Details of the outcome of a professional conduct panel hearing will be published on the Department's website approximately 10 working days after the hearing has concluded.
If the panel decides that there has been unacceptable professional conduct, conduct that may bring the profession into disrepute or a conviction, at any time, of a relevant criminal offence, it will make a recommendation to the Secretary of State who will decide whether a prohibition order is appropriate and any terms associated with it.
The teacher will be notified prior to the full written decision being published on the Department’s website by the National College for Teaching and Leadership.
When the Secretary of State decides that a prohibition order is appropriate, the prohibition applies for life. However, in some circumstances, the Secretary of State may decide to allow a teacher to apply to have the prohibition order reviewed after a specified period of time, following a recommendation by the professional conduct panel. The minimum period will not be less than two years.
If a prohibition order is imposed, the individual’s name will appear on the prohibited list. Information on the list will be available to employers online and to members of the public on application to the National College for Teaching and Leadership.
The Department’s website also records outcomes of professional conduct panel hearings held since May 2012. It includes findings of unacceptable professional conduct, conduct that may bring the profession into disrepute and relevant convictions.
If a professional conduct panel hearing concludes without finding against a teacher, a statement to that effect can be published on the Department’s website at the teacher’s request.
A teacher may appeal against a prohibition order imposed by the Secretary of State to the Queen’s Bench Division of the High Court under Part 52 of the Civil Procedure Rules within 28 days of the date a notice of the Order was served on them.
All enquiries from members of the press should be made to the central newsdesk.
This information is general, and, in all circumstances, The Teachers’ Disciplinary (England) Regulations 2012, under which the National College for Teaching and Leadership operates the regulatory arrangements on behalf of the Secretary of State, take precedence.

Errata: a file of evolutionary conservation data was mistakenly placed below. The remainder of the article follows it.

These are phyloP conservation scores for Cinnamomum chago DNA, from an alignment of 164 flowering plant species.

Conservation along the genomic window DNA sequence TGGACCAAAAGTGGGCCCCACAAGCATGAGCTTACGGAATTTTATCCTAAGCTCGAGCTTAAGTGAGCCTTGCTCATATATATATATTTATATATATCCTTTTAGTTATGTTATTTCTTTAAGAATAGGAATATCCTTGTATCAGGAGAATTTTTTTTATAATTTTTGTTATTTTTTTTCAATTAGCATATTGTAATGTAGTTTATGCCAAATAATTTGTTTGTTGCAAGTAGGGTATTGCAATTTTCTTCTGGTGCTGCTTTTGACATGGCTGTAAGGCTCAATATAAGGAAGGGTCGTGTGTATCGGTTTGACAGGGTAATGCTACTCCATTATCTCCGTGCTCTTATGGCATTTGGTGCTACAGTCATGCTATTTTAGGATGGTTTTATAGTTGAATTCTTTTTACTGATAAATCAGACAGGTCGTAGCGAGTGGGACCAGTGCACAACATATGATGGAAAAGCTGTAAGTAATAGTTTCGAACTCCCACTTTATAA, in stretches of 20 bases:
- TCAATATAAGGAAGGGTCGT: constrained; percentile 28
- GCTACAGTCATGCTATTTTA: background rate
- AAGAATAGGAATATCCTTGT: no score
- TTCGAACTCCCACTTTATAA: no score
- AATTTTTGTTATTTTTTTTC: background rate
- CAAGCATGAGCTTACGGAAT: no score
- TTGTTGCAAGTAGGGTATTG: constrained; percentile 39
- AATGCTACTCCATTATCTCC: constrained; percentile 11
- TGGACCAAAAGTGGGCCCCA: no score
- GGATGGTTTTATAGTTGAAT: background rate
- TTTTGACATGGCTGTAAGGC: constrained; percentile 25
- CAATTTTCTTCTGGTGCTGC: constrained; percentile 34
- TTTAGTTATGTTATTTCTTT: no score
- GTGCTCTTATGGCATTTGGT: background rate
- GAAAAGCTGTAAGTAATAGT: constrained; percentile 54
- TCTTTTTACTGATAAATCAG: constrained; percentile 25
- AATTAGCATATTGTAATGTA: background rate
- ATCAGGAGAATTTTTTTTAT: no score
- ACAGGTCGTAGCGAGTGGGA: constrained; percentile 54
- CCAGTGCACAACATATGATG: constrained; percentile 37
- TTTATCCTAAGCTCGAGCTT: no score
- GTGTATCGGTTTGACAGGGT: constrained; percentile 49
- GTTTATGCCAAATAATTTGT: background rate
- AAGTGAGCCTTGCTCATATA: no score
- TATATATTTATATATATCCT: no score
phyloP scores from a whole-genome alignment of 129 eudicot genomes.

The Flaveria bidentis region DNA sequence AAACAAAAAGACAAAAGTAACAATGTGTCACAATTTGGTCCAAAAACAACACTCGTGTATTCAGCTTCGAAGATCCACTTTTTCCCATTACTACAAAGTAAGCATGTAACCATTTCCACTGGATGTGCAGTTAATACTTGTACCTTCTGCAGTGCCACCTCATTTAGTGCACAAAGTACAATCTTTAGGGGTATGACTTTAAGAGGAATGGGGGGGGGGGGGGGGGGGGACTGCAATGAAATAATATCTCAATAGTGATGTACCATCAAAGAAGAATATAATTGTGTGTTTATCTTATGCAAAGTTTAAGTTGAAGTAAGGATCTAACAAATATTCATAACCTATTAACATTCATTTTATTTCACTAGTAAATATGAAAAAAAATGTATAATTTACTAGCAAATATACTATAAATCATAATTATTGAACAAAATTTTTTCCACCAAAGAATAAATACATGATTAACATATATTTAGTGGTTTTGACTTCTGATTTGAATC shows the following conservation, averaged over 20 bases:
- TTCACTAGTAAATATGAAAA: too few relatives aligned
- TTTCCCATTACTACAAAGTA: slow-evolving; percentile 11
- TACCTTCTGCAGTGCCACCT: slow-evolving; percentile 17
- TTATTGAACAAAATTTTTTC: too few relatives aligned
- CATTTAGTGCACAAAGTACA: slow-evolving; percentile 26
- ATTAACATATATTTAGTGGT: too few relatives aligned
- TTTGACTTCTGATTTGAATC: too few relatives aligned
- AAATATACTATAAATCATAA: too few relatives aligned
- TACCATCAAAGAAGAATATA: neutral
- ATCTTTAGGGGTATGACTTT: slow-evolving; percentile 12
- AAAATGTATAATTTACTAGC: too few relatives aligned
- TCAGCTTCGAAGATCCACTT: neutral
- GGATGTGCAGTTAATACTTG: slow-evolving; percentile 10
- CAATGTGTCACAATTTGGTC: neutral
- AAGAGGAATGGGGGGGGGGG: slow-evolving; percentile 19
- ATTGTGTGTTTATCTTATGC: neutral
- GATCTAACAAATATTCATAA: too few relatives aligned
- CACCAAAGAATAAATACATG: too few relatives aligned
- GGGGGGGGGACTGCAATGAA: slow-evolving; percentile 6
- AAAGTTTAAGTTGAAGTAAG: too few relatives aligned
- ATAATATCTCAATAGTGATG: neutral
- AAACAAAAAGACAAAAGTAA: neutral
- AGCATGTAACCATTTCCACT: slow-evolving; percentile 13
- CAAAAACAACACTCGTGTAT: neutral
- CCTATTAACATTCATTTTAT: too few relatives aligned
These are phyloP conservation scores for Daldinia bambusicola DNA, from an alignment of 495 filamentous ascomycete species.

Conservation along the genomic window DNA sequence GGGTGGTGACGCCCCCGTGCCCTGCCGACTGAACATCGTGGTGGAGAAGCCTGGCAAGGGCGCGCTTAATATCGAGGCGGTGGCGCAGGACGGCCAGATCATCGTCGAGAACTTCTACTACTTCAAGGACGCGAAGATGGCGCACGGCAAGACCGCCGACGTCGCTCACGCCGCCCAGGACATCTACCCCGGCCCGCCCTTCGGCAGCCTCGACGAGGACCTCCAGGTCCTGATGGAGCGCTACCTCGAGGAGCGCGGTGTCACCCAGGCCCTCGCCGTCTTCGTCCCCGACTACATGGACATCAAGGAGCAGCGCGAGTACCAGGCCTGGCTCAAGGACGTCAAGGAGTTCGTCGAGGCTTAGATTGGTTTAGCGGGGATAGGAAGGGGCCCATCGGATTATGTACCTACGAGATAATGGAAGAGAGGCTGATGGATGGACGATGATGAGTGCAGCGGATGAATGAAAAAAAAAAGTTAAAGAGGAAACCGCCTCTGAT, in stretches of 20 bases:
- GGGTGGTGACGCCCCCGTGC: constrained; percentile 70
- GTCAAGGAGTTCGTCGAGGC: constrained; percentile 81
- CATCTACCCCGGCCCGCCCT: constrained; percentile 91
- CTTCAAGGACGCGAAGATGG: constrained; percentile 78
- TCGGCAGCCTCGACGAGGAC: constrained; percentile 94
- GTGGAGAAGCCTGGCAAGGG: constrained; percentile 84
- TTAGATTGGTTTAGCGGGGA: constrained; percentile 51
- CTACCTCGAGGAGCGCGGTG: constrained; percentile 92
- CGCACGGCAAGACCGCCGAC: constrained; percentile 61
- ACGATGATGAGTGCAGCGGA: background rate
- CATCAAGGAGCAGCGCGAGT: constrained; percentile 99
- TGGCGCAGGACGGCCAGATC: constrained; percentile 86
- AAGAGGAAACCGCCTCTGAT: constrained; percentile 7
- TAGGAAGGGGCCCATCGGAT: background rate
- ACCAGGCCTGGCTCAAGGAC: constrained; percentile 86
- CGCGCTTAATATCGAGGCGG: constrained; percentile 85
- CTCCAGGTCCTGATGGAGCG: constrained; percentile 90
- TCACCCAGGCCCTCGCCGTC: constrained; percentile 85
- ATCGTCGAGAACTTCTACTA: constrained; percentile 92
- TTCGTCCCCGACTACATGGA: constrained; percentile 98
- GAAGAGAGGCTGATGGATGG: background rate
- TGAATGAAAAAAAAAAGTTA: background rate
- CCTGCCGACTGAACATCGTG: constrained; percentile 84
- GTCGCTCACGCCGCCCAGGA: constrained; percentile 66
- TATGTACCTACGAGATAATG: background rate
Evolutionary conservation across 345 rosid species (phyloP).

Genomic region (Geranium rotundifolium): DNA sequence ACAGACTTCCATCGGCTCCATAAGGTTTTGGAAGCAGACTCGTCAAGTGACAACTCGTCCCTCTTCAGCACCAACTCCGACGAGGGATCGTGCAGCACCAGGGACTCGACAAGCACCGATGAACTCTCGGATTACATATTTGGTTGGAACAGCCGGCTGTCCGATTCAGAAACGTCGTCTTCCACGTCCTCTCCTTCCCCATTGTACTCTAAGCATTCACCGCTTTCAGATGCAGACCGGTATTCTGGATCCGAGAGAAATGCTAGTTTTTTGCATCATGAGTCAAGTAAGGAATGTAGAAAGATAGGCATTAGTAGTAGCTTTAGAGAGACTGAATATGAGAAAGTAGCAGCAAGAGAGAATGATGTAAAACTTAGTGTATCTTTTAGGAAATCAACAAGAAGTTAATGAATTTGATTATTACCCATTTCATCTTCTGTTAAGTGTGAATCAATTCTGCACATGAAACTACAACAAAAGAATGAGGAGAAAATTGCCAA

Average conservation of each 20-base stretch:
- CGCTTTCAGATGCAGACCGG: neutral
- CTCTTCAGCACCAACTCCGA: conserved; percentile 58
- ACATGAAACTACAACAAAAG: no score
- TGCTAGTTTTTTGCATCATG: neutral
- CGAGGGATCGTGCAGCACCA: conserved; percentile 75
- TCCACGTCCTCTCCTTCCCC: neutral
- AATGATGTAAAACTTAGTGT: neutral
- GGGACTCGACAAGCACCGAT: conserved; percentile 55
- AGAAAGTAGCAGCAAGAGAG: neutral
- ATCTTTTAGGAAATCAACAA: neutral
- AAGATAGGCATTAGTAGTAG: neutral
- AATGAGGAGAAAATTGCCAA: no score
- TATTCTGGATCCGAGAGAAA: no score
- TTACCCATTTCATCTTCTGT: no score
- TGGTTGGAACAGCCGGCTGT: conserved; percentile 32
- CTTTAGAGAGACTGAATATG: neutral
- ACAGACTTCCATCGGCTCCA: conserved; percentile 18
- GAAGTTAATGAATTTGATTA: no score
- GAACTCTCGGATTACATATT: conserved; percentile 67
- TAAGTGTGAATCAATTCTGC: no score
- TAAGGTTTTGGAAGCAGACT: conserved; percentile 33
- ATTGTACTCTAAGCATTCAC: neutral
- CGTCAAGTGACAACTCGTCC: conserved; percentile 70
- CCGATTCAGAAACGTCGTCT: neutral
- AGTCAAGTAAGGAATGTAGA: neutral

A teacher may make an application to have a prohibition order reviewed. If the application is successful and the panel are satisfied the order should be set aside, a recommendation is made to the Secretary of State. If the application is refused, no further applications may be made within twelve months of the date on which the application was made, or a longer time limit as the Secretary of State may determine. Since May 2012, all applications and decisions to have a prohibition order set aside are published on the Department’s website.
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Sets out the legal basis of the process for teacher regulation.
PDF, 203 Kb
Sets out the process for dealing with a case where a teacher has been referred to the National College for Teaching and Leadership for serious misconduct.
PDF, 365 Kb
Sets out the reasons a teacher might be prohibited from teaching.
PDF, 113 Kb
Word 2007 / Office Open XML, 116 Kb
Information on the National College for Teaching and Leadership's regulatory arrangements, in cases of alleged serious misconduct against a teacher.
Employer access is a free service available for schools, local authorities and teacher supply agencies in England. The service enables employers and potential employers to view the record of any teacher with qualified teacher status (QTS) (with the exception of teachers who have achieved QTS through holding qualified teacher learning and skills (QTLS)) or any teacher with an active restriction (including any teacher with QTLS to whom this applies).